Shanghai Knights (2003)
Review by Doc Ezra

Written by Alfred Gough and Miles Millar
Directed by David Dobkin
Starring Jackie Chan, Owen Wilson, Donnie Yen, Fann Wong, and Aidan Gillen


Released by: Buena Vista
Region: 1
Rating: PG-13
Anamorphic: Yes, 2.35:1

My Advice: Rent it. Chan die-hards should own it.

Chon Wang (Chan) has settled into a comfortable frontier life in the American West as a town sheriff in Carson City. Despite some mild irritation at the dime novels detailing the exploits of legendary cowboy Roy O'Bannon (Wilson), all of which mention the "Shanghai Kid" as little more than a goofy sidekick constantly in need of rescuing, he's pretty content with his lot. He's rounding up bad guys and putting them away, the townsfolk like him, and he's got a trusty horse. This means, of course, that things are bound to go wrong.

The bad news comes in the form of a letter from Chon's sister Lin (Wong), reporting the murder of Chon's father and the theft of the Imperial Seal that their family has been entrusted to guard for twelve generations. Having tracked the killer to London, Lin now wants Chon's help in this blood vendetta. Handing in his badge, gun, and horse to his deputy, Chon sets out for New York City to get his half of the gold that Roy had invested for him, only to discover Roy waiting tables and seducing women for money.

Despite this unexpected turn of events, Chon and Roy manage to make it to London, where they quickly tumble to a dangerous plot to replace both the Emperor of China and the Queen of England in a bloody coup in both countries. The only way to stop this plot is to recover the Imperial Seal and save Queen Victoria, all while trying to keep Lin out of prison (and away from Roy) and themselves out of the morgue.

Shanghai Knights follows the classic Jackie Chan formula in his made-for-America movies: pair the legendary action star up with an unlikely sidekick, place them out of their element, and watch the hilarity ensue between fight scenes. Despite being, in this sense, formulaic, the film works quite well, with only a few minor glitches that mar an otherwise excellent action comedy. Foremost, the writers absolutely cannot resist throwing real historical personages into the mix, regardless of the accuracy and appropriateness of the situation. A running gag involving a street urchin Charlie Chaplin (who wasn't born until two years after the movie is set), a sidekick Scotland Yard detective named Artie Doyle, and a chance run-in between Lin and Jack the Ripper are only three of the more groan-worthy examples. One or two such moments work quite well in a movie like this (much like Roy's misinterpretation of Chon's name in the first film), but it becomes such a tired cliché by the end of this one that it's painful to see.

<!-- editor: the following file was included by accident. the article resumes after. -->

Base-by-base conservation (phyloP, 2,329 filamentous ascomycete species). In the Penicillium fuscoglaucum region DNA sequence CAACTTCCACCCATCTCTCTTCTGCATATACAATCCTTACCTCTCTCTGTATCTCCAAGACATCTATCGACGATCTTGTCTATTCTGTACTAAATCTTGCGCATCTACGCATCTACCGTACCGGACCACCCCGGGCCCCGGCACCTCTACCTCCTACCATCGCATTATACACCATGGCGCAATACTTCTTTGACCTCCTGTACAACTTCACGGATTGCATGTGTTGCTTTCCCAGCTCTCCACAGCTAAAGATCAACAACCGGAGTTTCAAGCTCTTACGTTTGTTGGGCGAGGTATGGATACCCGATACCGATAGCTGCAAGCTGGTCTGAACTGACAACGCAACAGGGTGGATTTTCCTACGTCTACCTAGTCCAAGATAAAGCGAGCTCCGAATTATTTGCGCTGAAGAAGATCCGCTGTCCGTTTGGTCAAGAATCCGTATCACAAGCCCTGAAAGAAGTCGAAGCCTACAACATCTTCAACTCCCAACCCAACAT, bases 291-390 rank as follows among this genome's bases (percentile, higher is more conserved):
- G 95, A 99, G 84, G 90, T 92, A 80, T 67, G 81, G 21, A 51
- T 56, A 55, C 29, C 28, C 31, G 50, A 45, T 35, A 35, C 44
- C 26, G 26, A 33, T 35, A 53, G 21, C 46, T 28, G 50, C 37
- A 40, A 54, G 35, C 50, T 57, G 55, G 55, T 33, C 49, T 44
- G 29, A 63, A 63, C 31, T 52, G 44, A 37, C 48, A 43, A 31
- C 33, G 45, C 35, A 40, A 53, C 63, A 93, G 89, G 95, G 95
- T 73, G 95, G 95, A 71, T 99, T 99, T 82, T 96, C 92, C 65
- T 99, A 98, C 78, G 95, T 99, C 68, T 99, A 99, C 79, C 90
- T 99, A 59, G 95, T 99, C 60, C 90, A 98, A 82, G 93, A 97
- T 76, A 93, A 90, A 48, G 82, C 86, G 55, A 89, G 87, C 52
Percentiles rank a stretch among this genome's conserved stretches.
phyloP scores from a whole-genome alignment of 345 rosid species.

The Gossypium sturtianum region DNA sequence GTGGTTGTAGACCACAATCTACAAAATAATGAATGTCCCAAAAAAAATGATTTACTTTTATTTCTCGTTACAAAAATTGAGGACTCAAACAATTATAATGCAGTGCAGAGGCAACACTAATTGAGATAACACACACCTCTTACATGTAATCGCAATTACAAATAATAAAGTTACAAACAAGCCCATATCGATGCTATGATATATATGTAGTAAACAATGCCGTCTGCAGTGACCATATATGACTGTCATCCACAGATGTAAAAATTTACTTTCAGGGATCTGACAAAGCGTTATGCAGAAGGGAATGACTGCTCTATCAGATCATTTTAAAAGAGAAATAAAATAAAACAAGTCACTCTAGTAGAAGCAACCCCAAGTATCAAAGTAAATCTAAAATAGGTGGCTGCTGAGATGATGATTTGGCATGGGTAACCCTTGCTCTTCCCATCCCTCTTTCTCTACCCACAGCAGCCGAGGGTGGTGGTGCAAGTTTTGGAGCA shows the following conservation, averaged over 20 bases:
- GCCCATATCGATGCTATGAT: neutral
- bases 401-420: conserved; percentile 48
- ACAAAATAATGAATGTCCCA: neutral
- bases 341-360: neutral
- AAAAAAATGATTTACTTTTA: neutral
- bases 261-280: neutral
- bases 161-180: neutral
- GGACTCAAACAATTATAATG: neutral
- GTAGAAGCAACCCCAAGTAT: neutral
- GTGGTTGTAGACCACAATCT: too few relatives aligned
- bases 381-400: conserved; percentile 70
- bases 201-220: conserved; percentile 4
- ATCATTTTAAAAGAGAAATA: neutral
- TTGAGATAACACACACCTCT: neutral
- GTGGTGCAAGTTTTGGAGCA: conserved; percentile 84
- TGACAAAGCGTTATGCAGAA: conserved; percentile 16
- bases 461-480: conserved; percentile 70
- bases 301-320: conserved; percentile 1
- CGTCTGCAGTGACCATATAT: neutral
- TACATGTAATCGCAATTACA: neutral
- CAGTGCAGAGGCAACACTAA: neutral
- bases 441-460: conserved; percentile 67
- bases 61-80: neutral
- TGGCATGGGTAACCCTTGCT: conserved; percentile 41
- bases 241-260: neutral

The action sequences are, as is to be expected, top notch. An amusing tribute to Gene Kelly breaks out spontaneously during an umbrella fu sequence, but is executed with a touch more subtlety than most of the rest of the movie's in-jokes. Donnie Yen makes an excellent match for Chan on-screen, and the two Hong Kong veterans provide one of the movie's highlight sequences. Credit is due to Aidan Gillen for some fantastic swordplay, though.

The DVD has not one, but two commentary tracks, though neither really explains why the creators felt it necessary to try and cram every notable of 19th century London into the picture in some cheesy pun or another. Dobkin's commentary is interesting stuff, though the writers' track isn't nearly as worthwhile. With a film that doesn't precisely stand on the strength of its script so much as the strength of its kung fu, this is hardly surprising. The deleted scenes total another half-hour of footage, most of which needed to be cut, but the extended fight sequences are a great plus for Chan's fans.

This one's definitely worth a rental, particularly if you saw and enjoyed the first installment. While not quite as strong a movie as the original, this one delivers both enough laughs and enough snap kicks to keep things more than a little entertaining.

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